Commonwealth Magazine published an op-ed by Dr. Joseph Sabato Jr. this week urging the Massachusetts Legislature to pass a bill requiring 911 operators to be trained in how to deliver CPR instructions over the phone.
The legislation, which is supported by the American Heart Association, could improve the outcomes of people who experience cardiac arrest outside the hospital.
More than 350,000 cardiac arrests occur outside of the hospital each year. CPR, especially if administered immediately after cardiac arrest, can double or triple a person’s chance of survival. About 90 percent of people who experience an out-of-hospital cardiac arrest die.
In his piece, Sabato, who is an associate professor at the University of Massachusetts Medical School and the medical director of 911 telecommunications for the city of Worcester, describes a scenario that is all too common in Massachusetts.
IMAGINE THAT YOU are with a family member or friend and they suddenly gasp, grab their chest, and collapse. You try to arouse them but they will not respond. You notice they are gasping. You grab your cell phone and dial 911. In many communities, you get the Massachusetts State Police and they ask you five questions. Then you are transferred to the local police fire dispatcher, who asks the same questions again. Finally you are transferred to an emergency medical dispatcher, who after asking the same questions, begins questioning that leads to CPR instructions. Your loved one or friend has been without a heartbeat now for several minutes.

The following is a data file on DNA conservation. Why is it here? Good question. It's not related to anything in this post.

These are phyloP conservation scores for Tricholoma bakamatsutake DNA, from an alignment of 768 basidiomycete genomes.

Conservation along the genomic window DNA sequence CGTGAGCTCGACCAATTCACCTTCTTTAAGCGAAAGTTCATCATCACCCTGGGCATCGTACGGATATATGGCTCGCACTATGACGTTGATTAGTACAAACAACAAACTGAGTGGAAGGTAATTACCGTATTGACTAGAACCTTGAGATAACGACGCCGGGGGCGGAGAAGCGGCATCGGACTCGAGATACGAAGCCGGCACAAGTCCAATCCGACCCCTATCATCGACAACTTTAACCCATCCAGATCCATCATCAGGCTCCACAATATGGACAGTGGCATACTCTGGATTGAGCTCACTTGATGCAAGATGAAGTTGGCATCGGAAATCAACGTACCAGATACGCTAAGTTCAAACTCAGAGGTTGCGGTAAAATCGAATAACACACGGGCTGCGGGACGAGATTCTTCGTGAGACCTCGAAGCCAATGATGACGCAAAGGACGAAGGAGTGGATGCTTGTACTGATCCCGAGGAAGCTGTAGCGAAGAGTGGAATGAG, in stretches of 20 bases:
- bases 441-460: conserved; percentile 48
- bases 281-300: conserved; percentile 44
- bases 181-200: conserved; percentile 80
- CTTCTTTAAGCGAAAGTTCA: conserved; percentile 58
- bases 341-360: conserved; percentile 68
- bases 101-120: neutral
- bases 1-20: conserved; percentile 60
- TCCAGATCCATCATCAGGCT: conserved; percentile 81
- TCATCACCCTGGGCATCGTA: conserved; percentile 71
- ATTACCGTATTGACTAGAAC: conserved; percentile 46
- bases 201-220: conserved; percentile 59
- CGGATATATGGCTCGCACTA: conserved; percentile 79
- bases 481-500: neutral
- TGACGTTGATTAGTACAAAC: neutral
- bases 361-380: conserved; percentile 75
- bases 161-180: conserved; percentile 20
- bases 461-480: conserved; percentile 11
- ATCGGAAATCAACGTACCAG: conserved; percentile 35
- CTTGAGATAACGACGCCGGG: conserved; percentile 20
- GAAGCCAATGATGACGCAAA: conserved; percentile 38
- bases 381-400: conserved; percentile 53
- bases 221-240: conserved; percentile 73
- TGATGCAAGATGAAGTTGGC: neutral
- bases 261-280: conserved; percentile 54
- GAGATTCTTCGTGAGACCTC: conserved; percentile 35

Simply put, training 911 operators to give CPR instructions would save lives. Look at any highly performing EMS system and you will find a community committed to providing high-quality telephone CPR.
The American Heart Association strongly endorses legislation being considered on Beacon Hill would require Massachusetts 911 operators to have state-of-the-art training in telephone assisted CPR. The bills also add an emergency physician and regional EMS representative to the 911 oversight commission, providing valuable input into state policy and procedure for 911 communications. The legislation also makes out-of-hospital sudden cardiac arrest a reportable disease so the state may collect data to help identify best practices and further opportunities to save lives.
To send a message to your lawmakers asking them to support this life-saving legislation, click here.